Millennials think they know a lot about credit. But the numbers tell a different story.
More than 7 in 10 millennials said they feel confident about their credit knowledge, according to a recent survey by Experian. If fact, millennials on average estimated they had a score of 654. But it turns out that for many 18-to-34-year-olds, even that was an overestimation. And millennials are less likely to check their credit reports, Experian said.
"I would say they don't understand their credit. … Clearly they don't know how [credit scores] are calculated," said Guy Abramo, president of Experian consumer services.
Abramo said many people don't have a strong knowledge of how credit works and how scores are calculated. But most people don't overestimate the way millennials did. "Most people aren't overconfident," he said.
Here's how it works: Thirty-five percent of your credit score is determined by your payment history, or whether you have made payments on time, 30 percent is your credit utilization, or the amount borrowed compared to the total credit available, 15 percent is determined by the length of your credit history, 10 percent comes from the number of applications for new credit and 10 percent is from the types of credit you have (i.e. revolving, installment, mortgage etc.).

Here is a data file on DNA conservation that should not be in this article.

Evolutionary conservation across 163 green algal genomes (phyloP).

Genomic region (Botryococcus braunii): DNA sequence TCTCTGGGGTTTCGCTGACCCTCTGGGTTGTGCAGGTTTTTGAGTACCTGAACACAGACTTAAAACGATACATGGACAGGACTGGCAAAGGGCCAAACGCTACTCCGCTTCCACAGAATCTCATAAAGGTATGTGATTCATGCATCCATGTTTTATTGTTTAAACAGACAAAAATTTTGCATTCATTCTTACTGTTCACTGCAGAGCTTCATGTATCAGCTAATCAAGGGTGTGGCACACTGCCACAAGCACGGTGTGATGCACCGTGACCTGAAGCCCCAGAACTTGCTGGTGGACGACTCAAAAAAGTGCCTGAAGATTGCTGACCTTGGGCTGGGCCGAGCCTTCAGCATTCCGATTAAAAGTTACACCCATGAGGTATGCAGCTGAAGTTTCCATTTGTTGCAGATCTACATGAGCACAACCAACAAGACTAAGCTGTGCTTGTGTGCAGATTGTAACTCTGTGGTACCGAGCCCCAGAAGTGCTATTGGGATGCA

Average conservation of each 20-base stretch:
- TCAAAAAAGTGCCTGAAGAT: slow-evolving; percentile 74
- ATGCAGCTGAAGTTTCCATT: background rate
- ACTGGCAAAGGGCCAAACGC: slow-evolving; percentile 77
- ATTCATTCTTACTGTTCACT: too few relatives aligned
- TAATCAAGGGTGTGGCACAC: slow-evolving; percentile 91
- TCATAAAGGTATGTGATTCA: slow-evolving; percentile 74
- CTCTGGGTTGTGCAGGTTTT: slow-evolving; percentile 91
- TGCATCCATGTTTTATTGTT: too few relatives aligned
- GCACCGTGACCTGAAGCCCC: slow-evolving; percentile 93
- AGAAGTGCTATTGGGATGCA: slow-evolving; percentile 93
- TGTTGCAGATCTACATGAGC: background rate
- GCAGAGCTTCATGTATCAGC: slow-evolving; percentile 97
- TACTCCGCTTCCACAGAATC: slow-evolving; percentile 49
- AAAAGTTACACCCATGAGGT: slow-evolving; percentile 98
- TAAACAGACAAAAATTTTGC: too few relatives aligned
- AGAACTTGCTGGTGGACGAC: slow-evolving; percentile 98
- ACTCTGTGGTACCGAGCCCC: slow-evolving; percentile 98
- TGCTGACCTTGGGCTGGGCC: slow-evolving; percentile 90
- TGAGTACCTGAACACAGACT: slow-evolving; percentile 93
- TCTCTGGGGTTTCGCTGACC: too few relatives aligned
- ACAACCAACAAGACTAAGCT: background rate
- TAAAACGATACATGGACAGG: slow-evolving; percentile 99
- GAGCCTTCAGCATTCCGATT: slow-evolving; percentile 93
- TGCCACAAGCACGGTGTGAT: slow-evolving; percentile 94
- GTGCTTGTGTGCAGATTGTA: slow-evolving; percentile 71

Generally, credit companies prefer a mix of credit because the variety suggests you know how to use credit responsibly. A combination of car and student loans along with some credit card use, for example, helps build up your credit score as long as you pay on time over an extended period.
Scores range from 300 to 850. If your score is above 750, you're considered to have excellent credit, which paves the way to the lowest interest rates and a better chance of getting approved for loans. If your score is on the lower side, it can cost you — that means higher interest rates on everything from credit cards to auto loans.
Here's the breakdown:
800+ = exceptional
740-799 = very good
670-739 = good
580-699 = fair
Below 580 = poor